It was a beautiful day, indeed. There was a whiff of warm chocolate twinkpies enveloping the house. There was butter sizzling lusciously over the metal pan. The sweet scent from the kitchen was mouth-watering. I chuckled as I heard the clatter of the plates and bowls; I knew it was going to be a wonderful day.
I slipped my feet into my fuzzy cotton slippers, and almost pirouetted to the window. Elfin specks of snow rested peacefully on my window pane as I ran my finger through their soft back. I looked outside through the blushing glass and saw the hydrangeas in our garden in a sprightly pink. I could see the ivory orchids swept across our tall metal gates. It was early, indeed, but it was a day to be up with the sun.
I walked across to the other end of the room towards my bruised timber cupboard and took out a tall glass jar with only a quarter full of what seemed to be dead fireflies. I enchanted one of my stationery fireflies and raised my palm to the ceiling. The firefly flew majestically onward towards what emerged to be a sheet of the night sky, enveloping our room, appearing to be our roof; it was almost similar to an angel’s garden upside down. There were harps and birds, and golden leaves spread across.
Every year, I would take one of the stationery fireflies from my box, and enchant them. I would send them to the angel’s shrine, for it had been their rightful place. My mother had belonged to the angels too; she was beautiful like the sunshine in God’s arms. She brought me here, to the mortal world, almost mortal at least. She loved my father, and my two sisters the most, but she had forgotten the law of the heaven. She could not leave with a mortal. She was shattered into tiny stationery fireflies when I was very young. Every year on her birthday, I enchant one firefly and send it into the sky, hoping that she would reform herself.
I delivered a kiss to the sky, and looked at my sisters Ryla and Haiz. They were curled up sweetly together, drooling – not as elegantly as they would be expected to.
‘Wake up!’ I exclaimed and pulled their sheets. They did not seem to be enthused by the gesture, but casually slid off the bed due to lack of choice. I ran down the spiral staircase that led into our living room and saw the fire crackling over the wood. The fire kept transforming itself into faces of our family members.
I walked past the room and leapt onto my father. ‘Good morning, father’, I said sweetly with my most appealing smile. ‘Oh, you’, he smiled, ‘Happy Birthday to you, and your mother’, he sniffed. ‘A splitting image you are. The sleek brunette hair and full round cheeks; your hazel eyes sparkle just like hers’.’ He missed her deeply, who wouldn’t. He loved her so, and just like me, he hoped that one day, the fireflies will bring her back to us.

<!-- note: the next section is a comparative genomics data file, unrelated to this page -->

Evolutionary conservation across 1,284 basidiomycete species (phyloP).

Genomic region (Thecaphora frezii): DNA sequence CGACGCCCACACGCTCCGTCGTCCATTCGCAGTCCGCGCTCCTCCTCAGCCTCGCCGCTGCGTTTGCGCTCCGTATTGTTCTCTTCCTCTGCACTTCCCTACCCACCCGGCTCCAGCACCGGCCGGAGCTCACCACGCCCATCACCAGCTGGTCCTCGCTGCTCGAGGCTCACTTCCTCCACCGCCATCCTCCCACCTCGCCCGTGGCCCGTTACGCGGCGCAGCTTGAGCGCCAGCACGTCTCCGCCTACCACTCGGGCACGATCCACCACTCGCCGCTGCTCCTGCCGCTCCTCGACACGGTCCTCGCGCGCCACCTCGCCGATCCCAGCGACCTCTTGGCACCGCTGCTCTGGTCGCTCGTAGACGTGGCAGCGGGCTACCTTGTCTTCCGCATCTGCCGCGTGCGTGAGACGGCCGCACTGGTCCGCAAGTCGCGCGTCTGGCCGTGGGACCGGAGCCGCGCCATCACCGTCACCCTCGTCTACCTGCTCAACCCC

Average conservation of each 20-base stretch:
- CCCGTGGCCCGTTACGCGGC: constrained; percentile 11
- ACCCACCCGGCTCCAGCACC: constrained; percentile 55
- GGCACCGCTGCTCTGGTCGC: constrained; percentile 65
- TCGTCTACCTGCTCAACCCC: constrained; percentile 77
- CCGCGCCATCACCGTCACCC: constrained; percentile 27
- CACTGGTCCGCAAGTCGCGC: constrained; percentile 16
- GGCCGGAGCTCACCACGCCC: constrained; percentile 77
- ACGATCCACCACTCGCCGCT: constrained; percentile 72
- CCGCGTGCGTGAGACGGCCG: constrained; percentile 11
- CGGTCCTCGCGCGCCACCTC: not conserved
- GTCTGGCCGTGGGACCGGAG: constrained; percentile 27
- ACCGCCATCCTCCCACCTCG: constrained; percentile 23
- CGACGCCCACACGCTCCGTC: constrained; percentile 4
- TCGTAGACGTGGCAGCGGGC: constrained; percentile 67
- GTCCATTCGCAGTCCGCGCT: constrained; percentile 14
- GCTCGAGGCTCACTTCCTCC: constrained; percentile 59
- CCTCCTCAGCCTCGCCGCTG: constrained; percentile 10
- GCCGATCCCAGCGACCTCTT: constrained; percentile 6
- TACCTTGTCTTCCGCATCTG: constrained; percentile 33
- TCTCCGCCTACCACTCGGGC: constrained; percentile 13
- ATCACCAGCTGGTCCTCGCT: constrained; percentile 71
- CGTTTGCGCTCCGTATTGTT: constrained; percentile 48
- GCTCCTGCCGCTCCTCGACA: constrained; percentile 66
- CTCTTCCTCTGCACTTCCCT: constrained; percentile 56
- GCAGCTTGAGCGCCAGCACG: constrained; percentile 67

Ryla and Haiz came sliding down the staircase. ‘Good morning, girls! Fancy some breakfast? It’s my special’, he chuckled as his eyes lit up. He laid out five bowls, one for each of us and our horse Maddy. He created his special breakfast, one he would prepare on happy or celebratory occasions – on birthdays, after examinations, promotions, or just when he misses mom too much. It was a beautiful spread. A pile of bacon lay deliciously beside the toasts spread with orange marmalade; there was a bowl full of chocolate twinkpies and glasses of milk. He had also prepared a special meal for Maddy.
We sat down and helped ourselves religiously. There was immense chattering amongst ourselves, and an almost dangerous clattering of the glasses. There was nothing I could ask for more than to live in this moment longer.
After the hearty meal that made all of us feel bloated and sleepy again, dad got up and kissed all of us on the forehead and left for work. He grabbed his bag and instructed us to stay safe. ‘Let’s go, dear Maddy. The daily haul’, he patted Maddy and they set off quickly down the frosty path and disappeared instantly.
I packed some lunch for Ryla and Haiz, and waited for them to be dressed and ready. As they came down, their horse-ridden lavender carriage stood proudly in our pathway. Our old metal gates creaked open, and the girls got on the carriage. ‘Have a lovely day, you two. I shall see you for dinner’ I bade them goodbye, and did not realize that I stood there for way too long.
‘Well then, I should get going too.’ I said to myself. I packed my aged copy of ‘Literature through the Ages’ and headed of to the library underneath our house. I lifted a tile from our kitchen floor, and went down the broken marble staircase.
I entered through an old ebony door and sat down on a wooden chair next to the fireplace. Nobody but I knew about this tiny haven, a magical one. I sighed and summoned my diary. A leather bound notebook came flying out of the fire and placed itself on my lap. ‘Hello, mother’, I started.